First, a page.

And sure enough, faced with recalcitrant humans, the textile magnates of Egypt turn to the same solution that the Chinese electronics firm Foxconn adopted in the wake of worker uprisings there. Wang Weiqiang echoes the other industrialists’ complaints about Egyptian labor: the men are lazy, the women “will work only during the daytime”. As a result, “he intends to introduce greater mechanization in hopes of maximizing the short workday”.

Greater mechanization and the maximization of a short work day might seem tragic to the capitalist, but it summarizes the short term goal of the post-work socialist left. Ornery, demanding workers work to drive technological developments that further this goal. And the socialist-feminist rendition of this project insists that we can prevent workers from being treated as machines not by shielding them with patriarchal and paternalistic morals, but rather by insisting that men and women alike can recognize their paid and unpaid labor in order to better refuse it.

Beyond the Welfare State

December 10th, 2014  |  Published in Political Economy, Politics, Socialism, Work

Jacobin has published Seth Ackerman’s translation of an interesting interview with French sociologist Daniel Zamora, discussing his recent book about Michel Foucault’s affinities with neoliberalism. Zamora rightly points out that the “image of Foucault as being in total opposition to neoliberalism at the end of his life” is a very strained reading of a thinker whose relationship to the crisis of the 1970’s welfare state is at the very least much more ambiguous than that.

At the same time, Zamora’s argument demonstrates the limitations imposed by the displacement of “capitalism” by “neoliberalism” as a central category of left analysis. For his tacit premise seems to be that, if it can be shown that Foucault showed an “indulgence” toward neoliberalism, we must therefore put down his influence as a reactionary one. But what Foucault’s curious intersection with the project of the neoliberal right actually exemplifies, I would argue, is an ambiguity at the heart of the crisis of the 1970’s which gave rise to the neoliberal project. That he can be picked up by the right as easily as the left says much about the environment that produced him. Meanwhile, Zamora’s own reaction says something important about a distinction within the social democratic left that is worth spending some time on, which I’ll return to below.

Zamora makes much of the neoliberal move away from the attempt to reduce inequality, in the direction of targeted efforts to alleviate poverty and provide a minimum standard of living. (In a juicy bit bound to delight those of us immersed in the wonky details of empirical measures of inequality, he even quotes one of Foucault’s right-wing contemporaries positing that “the distinction between absolute poverty and relative poverty is in fact the distinction between capitalism and socialism”.) But in doing so, he elides the force of the Foucauldian critique of the welfare state. It is true that the move away from universal social provision and toward targeted aid is a hallmark of social policy in the era of welfare state retrenchment. But this is not the main point of Foucault’s argument, even by Zamora’s own telling.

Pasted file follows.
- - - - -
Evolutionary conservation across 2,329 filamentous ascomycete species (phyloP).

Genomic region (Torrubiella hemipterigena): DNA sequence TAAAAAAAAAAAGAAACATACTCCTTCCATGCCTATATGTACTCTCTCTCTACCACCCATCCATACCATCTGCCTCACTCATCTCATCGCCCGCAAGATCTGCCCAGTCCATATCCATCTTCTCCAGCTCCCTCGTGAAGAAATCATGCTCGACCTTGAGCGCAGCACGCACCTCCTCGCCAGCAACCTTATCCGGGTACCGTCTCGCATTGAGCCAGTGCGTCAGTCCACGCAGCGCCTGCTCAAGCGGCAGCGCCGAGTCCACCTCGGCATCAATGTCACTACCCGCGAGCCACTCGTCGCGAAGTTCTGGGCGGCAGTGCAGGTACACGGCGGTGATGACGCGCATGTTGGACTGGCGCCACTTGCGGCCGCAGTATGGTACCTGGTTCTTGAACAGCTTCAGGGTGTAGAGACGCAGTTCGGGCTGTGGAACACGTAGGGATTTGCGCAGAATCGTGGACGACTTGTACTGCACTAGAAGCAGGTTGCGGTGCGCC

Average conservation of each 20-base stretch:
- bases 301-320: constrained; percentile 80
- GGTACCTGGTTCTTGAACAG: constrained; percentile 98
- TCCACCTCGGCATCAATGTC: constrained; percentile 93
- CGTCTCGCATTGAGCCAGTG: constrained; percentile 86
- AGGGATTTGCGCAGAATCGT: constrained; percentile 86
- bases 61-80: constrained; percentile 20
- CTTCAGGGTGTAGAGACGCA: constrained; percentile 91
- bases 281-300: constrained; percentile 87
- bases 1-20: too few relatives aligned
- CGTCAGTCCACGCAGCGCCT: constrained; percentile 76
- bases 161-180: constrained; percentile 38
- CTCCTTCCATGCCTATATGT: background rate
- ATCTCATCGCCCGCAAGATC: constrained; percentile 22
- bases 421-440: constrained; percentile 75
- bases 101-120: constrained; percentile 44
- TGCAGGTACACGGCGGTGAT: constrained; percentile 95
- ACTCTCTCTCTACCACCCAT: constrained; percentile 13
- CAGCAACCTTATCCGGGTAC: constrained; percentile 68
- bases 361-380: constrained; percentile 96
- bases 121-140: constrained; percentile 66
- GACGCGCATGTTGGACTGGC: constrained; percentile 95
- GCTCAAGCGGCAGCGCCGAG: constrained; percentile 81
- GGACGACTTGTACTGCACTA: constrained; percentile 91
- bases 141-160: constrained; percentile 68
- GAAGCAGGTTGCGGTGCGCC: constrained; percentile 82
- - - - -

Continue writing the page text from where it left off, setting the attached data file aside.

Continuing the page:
Foucault, he argues, “was highly attracted to economic liberalism” because “he saw in it the possibility of a form of governmentality that was much less normative and authoritarian than the socialist and communist left.” It is possible to see this as nothing more than either reaction or naïveté, as Zamora seems to when he warns of Foucault’s mistake in putting “the mechanisms of social assistance and social insurance . . . on the same plane as the prison, the barracks, or the school.” But it’s possible to extract a different lesson about the nature of the system that Foucault was analyzing.

At the heart of Zamora’s own project, he says, is a disagreement with Geoffroy de Lagasnerie’s argument that Foucault represents “a desire to use neoliberalism to reinvent the left.” Rather, he argues “that he uses it as more than just a tool: he adopts the neoliberal view to critique the Left.”

Here we have the crux of the problem. For Zamora, the key political opposition is between “neoliberalism” and “the Left.” But neoliberalism is only a historically specific phase of capitalist class strategy, one which itself developed in the context of the particular form of welfare capitalism and class compromise that arose in the mid-20th Century. So if “the Left” is conceived primarily as a project against neoliberalism, its aims will be limited to the restoration of the pre-neoliberal order, which Zamora defines as “social security and the institutions of the working class.”